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Scratching the Chalkboard: Lot more questions for the FC Dallas offense surface after losing to RBNY

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Who’s going to be the offensive fulcrum for FCD?

MLS: New York Red Bulls at FC Dallas Tim Heitman-USA TODAY Sports

FC Dallas suffered another humiliating loss over the weekend as the New York Red Bulls, without their stars, showed up and defeated Dallas 3-1 in their home stadium. But such performances are to be expected with such a young squad. When you #PlayYourKids, you get a mixture of jubilant highs and frustrating lows. All this is par for the course, especially for a first time head coach. Luchi Gonzalez did his share of experimentation with a weakened lineup too, and revealed a few nuggets for the team to build on.

Cannot replace Michael Barrios... least, not in a like for like sense tactically. Nobody is going to make the mistake of expecting Ryan Hollingshead to deliver like Michael Barrios on the right wing but that was what happened. To be fair, Dominique Badji’s injury did not set up Dallas or Hollingshead well. Badji was set to provide the speed, with Hollingshead to combine with him along with Santiago Mosquera. Once Badji went down and had to be replaced by Jesus Ferreira, Hollingshead was left in a tough spot.

Hollingshead offensive chart vs RBNY

Hollingshead was fine, but just couldn’t find the right rhythm. This was a tall ask for a player who usually lines up on the left side. (And no, switching sides isn’t as easy as you would think as it requires a different mindset and skill set to execute.)

What I would’ve liked to see instead was moving this team out of the 4-3-3 and into the 4-4-2 with Mosquera and Ferreira up top. Without the game breaking speed up top, Dallas should’ve shifted their formation to account for Hollingshead not being a pure winger.

Hollingshead’s exposure was further exacerbated by how the Red Bulls approached their press.

High Press, Go Direct

This was new-ish. Generally I find high pressing teams like to get the ball back and then keep it, like you personally insulted them by taking the ball off them in the first place and they’re teaching you a lesson by making extra passes to make you chase a little more. The Red Bulls did not do that, despite deploying the high press.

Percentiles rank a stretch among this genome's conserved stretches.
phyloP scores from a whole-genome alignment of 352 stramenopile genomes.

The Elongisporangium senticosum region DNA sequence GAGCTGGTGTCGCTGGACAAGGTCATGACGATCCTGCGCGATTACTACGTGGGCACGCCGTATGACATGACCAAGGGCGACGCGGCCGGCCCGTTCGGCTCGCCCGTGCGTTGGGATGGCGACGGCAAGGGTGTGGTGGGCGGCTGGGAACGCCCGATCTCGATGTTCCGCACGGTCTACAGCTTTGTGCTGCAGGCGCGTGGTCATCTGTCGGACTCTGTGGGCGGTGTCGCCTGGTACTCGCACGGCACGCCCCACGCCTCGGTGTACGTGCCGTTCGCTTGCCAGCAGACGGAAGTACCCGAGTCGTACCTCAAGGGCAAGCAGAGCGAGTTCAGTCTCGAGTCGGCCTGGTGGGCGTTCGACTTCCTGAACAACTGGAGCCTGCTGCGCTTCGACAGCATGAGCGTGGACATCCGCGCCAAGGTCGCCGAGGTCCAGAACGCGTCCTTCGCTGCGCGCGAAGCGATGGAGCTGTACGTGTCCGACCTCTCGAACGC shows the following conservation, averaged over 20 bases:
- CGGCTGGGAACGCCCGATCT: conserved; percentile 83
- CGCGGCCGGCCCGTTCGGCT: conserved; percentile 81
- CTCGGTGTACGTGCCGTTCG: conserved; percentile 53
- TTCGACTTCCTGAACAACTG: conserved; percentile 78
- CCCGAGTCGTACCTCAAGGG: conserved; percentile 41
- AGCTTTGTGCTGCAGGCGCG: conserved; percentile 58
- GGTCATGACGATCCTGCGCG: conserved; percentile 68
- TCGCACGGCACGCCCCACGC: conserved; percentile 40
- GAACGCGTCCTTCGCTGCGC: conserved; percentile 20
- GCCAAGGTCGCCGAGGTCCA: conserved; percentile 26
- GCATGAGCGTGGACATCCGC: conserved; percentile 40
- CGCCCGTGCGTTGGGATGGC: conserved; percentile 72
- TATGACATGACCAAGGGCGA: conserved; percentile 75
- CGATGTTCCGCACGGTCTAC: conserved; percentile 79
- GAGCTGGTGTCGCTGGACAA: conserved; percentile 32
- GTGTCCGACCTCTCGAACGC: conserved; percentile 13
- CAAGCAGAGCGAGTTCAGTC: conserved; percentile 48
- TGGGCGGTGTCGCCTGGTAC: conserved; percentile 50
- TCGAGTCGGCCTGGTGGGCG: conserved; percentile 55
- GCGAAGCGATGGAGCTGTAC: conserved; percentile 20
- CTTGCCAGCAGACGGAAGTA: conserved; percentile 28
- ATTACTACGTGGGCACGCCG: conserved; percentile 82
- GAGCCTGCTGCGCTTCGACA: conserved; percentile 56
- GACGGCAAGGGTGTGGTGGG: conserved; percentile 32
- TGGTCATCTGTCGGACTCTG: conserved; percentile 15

RBNY’s defensive chart (Orange - recovery. Green - successful tackle. Blue - interception. Purple - clearance.)

Generally when Dallas is on the ball inside their half, RBNY had pushed 5 or 6 of their players into the attacking half to press as a unit. The result is what you see in the chart above with RBNY winning the ball back frequently in very advanced positions. And because RBNY had committed so many players forward already, the second they got the ball back, they just needed 1-2 passes and were already in dangerous positions to create a scoring chance.

The Red Bulls were already pressing before Badji’s injury, but Dallas had no outlet when they couldn’t pass around the press. Without the speed up top, RBNY could be more confident with their press knowing that they didn’t have to worry too much about being hit on the counter.

The Cobra: Game Changer?

The flow of the game did decidedly change when Zdenek “The Cobra” Ondrasek made his appearance, but a large part of that had to do with game state (Dallas trailing 1-2) than Cobra himself.

RBNY’s defense after Cobra subbed in

Now that New York was up 2-1, on the road, the natural instinct for Chris Armas was to dial back the press a bit and try to hold on for the win. With the introduction of a target forward like Ondrasek, it’s a pretty routine tactical adjustment: The ball’s coming long, we need to drop back a bit.

By dropping off and tampering the press down, it opens up for the other team to get on the ball and generate more chances. Granted, Dallas still had to create and work for those opportunities, but it does become a little easier.

FCD passing chart after Cobra subbed in

You can see from the chart above that Dallas began to do the right things: New York had dropped their lines, so you bypass the midfield by going direct, especially since you just brought in a traditional target forward. Dallas basically skipped past the RBNY’s midfield and started playing closer to goal.

With Badji and Mosquera seemingly out, I do wonder if starting Ondrasek with Jesus Ferreira in a 4-4-2 is in store next week. I think Ferreira can play on the wing, but with his natural goal scoring abilities, do you really want to move Jesus further away from goal?

Where does this team go now?

This is the big question for FC Dallas right now. I made my early season prediction that Paxton Pomykal would be this team’s MVP, that Dallas’ success would ride or die with the 19 year old. It’s early, but so far Dallas has not fared well without Paxton driving and creating as FCD have lost both games without Pomyakl in 2019.

And as much as Pomykal means to this team, it’s starting to show just how valuable Barrios is to the attack too. Philadelphia Union’s head coach, Jim Curtin, pointed that out when the sides met earlier this year and how once Barrios was subbed out, it was became easier to attack Dallas without the threat of Barrios’ blistering counter attacking speed.

Dallas do not have the luxury of having like for like players for Pomykal and Barrios, and what this team needs to figure out is how to tactically account for their absences. How will they adjust when one or both of them are gone? What formation will they play? Who will step up and drive the offense?

With Pomykal called up for the U20 World Cup, we’ll find out soon whether that player exists on this team or not. As for the Barrios conundrum, Luchi’s going to have his hands full figuring that one out.